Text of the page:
Have a multicultural meal with recipes from the different cultural groups in your locality and reflect on what you can do together today in sharing and caring for your communities that will contribute to a peaceful and eqitable community for your children
Gather people together to walk through the town, giving out One World Week leaflets and showing solidarity with thousands of others who are concerned for the future and working to combat climate change and finding ways to building an enduring world with peace and justice for all its people. Plan prominent places for the procession group to stop & reflect and take action, making a statement surrounding the theme. Invite local media to cover the event.
Invite key speakers from different faith groups to speak on how their faith responds to the idea that we should "Aspire not to have more but to be more" in trying to eradicate poverty and protect the natural world and its resources for future generations. What common ground is shared across different faiths? How have other OWW supporters around the world gathered people together to work for a common cause? How could you use our themed presentations as a focus for discussion groups and further inspiration for action?
Inter cultural celebrations
Cultural music, dance and poetry are great ways to involve members of your community in gathering together and celebrating diversity. Invite local schools, scout groups and faith groups to participate in an evening of entertainment. Invite everyone to write a OWW pledge about what they will do to "be more", and join in with an existing campaign, or alternatively, to create one that is relevant to your community.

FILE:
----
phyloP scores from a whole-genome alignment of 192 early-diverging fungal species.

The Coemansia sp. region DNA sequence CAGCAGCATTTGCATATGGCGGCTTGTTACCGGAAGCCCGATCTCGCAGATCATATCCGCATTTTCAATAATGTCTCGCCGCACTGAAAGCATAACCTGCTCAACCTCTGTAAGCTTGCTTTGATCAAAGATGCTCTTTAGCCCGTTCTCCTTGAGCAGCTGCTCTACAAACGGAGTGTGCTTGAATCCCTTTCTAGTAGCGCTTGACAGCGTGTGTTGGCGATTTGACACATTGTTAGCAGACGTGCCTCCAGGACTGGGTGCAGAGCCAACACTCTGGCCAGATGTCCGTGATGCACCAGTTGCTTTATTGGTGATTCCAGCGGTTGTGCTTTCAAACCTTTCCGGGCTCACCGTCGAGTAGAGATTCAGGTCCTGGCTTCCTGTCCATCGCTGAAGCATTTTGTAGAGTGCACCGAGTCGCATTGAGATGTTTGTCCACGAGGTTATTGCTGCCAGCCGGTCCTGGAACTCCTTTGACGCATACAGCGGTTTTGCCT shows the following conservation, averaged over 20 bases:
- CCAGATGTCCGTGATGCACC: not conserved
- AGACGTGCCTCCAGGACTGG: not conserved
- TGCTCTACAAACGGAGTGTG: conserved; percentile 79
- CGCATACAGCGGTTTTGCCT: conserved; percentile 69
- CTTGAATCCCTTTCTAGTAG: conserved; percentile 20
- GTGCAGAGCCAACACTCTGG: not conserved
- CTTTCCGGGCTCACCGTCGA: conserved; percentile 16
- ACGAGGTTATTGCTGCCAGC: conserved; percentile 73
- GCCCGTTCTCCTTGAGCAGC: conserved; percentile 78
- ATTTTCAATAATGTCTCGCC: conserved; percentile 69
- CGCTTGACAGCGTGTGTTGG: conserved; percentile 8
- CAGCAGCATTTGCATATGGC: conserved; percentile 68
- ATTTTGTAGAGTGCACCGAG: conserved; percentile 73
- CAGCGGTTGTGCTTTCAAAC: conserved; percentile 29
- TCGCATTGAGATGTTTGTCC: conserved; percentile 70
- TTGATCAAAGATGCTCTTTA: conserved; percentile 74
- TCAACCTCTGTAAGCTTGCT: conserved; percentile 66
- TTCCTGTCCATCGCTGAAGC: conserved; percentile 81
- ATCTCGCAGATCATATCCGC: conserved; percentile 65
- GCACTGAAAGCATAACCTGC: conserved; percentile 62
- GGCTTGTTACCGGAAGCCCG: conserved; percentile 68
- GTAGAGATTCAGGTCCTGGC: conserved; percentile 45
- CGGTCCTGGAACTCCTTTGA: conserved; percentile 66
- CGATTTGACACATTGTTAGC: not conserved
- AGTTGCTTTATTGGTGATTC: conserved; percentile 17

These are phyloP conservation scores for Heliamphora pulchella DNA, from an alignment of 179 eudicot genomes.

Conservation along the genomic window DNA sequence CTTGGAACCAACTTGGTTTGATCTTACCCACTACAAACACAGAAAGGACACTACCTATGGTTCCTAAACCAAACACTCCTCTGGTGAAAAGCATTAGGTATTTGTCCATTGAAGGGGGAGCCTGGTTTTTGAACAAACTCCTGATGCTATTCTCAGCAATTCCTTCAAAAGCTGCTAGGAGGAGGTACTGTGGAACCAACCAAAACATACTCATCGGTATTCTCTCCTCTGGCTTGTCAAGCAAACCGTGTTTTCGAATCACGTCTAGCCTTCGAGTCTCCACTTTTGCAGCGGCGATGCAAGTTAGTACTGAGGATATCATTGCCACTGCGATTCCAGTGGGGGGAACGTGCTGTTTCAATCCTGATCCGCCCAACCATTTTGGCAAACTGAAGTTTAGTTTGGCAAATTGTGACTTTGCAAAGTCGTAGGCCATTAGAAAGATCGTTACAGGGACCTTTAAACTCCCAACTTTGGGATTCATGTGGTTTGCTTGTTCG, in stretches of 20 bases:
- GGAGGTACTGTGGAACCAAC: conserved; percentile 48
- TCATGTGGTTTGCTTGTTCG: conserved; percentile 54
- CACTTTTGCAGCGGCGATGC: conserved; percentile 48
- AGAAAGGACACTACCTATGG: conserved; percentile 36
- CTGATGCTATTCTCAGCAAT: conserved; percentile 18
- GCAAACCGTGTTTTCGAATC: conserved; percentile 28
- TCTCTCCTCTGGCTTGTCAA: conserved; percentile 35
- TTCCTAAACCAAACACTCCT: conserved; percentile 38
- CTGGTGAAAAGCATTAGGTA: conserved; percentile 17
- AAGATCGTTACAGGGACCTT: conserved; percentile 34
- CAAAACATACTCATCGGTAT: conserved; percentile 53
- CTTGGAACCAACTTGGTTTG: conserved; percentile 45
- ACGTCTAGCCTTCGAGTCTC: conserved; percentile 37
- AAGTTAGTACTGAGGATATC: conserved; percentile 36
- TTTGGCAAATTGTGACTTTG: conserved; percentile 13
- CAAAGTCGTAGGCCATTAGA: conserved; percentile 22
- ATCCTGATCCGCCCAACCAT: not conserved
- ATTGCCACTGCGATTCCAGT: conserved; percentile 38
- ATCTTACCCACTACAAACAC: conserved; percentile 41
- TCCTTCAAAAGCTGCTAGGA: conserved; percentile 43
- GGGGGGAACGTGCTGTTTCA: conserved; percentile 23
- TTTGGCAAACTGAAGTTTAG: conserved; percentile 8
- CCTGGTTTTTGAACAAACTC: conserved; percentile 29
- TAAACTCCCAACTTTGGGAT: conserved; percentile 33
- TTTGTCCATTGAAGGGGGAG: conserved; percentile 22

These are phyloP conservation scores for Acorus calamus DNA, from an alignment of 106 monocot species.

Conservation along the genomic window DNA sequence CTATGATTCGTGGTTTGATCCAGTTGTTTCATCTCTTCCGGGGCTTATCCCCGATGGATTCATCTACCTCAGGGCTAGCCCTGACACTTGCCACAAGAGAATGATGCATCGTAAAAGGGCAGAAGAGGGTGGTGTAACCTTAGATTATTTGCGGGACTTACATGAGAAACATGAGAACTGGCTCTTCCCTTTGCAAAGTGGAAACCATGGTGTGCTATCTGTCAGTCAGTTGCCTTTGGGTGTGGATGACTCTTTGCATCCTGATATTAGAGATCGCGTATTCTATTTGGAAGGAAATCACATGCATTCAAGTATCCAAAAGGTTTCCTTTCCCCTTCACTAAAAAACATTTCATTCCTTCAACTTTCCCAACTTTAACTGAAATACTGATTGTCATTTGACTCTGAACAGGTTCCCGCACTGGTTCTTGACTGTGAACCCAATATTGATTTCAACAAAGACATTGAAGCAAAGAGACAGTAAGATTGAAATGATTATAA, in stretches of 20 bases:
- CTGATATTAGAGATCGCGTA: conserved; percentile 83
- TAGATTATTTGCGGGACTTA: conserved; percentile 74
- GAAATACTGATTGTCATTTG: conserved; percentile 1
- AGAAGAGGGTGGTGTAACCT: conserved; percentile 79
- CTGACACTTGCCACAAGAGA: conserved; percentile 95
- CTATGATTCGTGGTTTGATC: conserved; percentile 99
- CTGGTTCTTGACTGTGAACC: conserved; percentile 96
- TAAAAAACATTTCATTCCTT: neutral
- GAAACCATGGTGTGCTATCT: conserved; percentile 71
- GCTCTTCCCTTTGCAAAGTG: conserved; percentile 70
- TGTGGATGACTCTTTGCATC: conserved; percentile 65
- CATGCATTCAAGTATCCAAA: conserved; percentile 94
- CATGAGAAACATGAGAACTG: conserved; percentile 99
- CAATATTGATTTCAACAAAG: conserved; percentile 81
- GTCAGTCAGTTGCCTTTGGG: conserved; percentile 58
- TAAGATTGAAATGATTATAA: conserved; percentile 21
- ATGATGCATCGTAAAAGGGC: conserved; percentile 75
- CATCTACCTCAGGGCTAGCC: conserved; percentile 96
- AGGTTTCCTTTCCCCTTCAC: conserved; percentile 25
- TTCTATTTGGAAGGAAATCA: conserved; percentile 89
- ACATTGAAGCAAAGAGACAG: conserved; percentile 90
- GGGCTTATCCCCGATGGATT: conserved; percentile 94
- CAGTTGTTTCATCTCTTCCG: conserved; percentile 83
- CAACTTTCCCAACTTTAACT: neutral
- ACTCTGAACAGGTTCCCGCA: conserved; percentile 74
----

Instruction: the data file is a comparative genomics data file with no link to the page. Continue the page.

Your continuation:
Inter faith events
Invite members of faith communities different from your own to come and talk about how their community views the concepts of consumption and 'being more' in a way that enables us to address issues of climate change, poverty, hunger and injustice in the world in order that our children may live in a more equitable and enduring future. Use OWW's Islamic and Christian Perspective Presentations as starting points to introduce these two faith perspectives.
Friendly matches or fierce competitions between parents and children, or employees and employers, can be a fun way to bring people together. Ask a prominent member of the community to open the event. Using the theme, ask everyone to reflect on what they can do to create a fairer more enduring way of living. Raise money for OWW or for another charity that is helping people adapt to climate change and alleviating poverty and injustice in the world.
Encourage your faith community to look at ways to "Aspire not to have more but to be more", at home, in the community and in the world.
A great way to widen out the walls of your building is to link up with others by having a live phone interview, as OWW supporters did in Ulverston Methodist Church. They used a mobile phone and amplifier and asked people in churches in Australia, Estonia and America to lead intercessory prayers with the congregation and then talk on topics related to the theme. "It was a most moving experience to be led by someone thousands of miles away...it really did make us feel part of one world" (Rev.T.Wells).
One World Week is your chance to join thousands of others...
• to explore the links that bind us to our fellow men and women, so that we can work with them for justice and peace and a greener future for all
• to celebrate the richness and diversity of belonging to one world
• to recognise our responsibility to care for the earth, share its resources fairly and use them sustainably to ensure they are available for future generations to use in their turn.
• to challenge whatever keeps barriers between us intact or strengthens them
• to reach out to all members of the community
• to bring issues of justice and peace to the centre of family, school and community life
We can't change the world overnight - or even in one week - but we can make a start.